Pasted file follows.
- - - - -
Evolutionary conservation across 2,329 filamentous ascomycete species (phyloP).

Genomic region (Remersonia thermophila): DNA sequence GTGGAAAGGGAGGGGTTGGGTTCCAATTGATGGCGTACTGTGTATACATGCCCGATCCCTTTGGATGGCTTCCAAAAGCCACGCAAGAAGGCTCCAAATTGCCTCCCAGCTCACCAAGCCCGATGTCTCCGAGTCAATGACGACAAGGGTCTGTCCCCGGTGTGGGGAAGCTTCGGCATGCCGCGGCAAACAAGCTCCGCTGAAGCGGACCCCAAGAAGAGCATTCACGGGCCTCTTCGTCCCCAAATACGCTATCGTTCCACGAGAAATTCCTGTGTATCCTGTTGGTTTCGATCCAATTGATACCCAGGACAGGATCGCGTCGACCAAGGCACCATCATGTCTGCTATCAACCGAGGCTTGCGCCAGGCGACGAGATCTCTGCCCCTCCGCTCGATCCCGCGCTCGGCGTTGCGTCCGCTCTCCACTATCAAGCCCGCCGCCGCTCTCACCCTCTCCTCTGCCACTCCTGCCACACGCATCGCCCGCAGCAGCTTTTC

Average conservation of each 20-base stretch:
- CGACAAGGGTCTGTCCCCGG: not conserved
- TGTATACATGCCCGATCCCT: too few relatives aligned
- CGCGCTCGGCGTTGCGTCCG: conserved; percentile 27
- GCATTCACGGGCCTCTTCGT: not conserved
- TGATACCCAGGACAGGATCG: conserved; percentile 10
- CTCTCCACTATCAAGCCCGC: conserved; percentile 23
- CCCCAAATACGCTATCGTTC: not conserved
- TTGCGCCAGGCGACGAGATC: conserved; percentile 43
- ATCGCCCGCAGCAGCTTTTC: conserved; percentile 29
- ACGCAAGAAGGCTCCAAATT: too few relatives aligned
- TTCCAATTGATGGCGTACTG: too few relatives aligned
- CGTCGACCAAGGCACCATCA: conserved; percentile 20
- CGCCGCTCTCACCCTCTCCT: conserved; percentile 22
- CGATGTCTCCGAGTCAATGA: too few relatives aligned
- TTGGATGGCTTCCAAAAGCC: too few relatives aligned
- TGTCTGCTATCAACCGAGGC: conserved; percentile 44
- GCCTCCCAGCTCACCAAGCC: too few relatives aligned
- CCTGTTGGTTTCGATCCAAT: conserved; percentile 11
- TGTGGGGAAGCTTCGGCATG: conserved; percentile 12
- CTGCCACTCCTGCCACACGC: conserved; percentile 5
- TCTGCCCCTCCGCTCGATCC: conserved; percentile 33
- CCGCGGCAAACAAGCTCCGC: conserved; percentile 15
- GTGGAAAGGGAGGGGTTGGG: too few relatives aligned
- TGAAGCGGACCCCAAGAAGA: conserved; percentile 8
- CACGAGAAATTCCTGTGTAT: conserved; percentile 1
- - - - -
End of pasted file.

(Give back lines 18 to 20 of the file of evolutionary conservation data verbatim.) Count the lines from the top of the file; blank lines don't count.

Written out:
- TTGGATGGCTTCCAAAAGCC: too few relatives aligned
- TGTCTGCTATCAACCGAGGC: conserved; percentile 44
- GCCTCCCAGCTCACCAAGCC: too few relatives aligned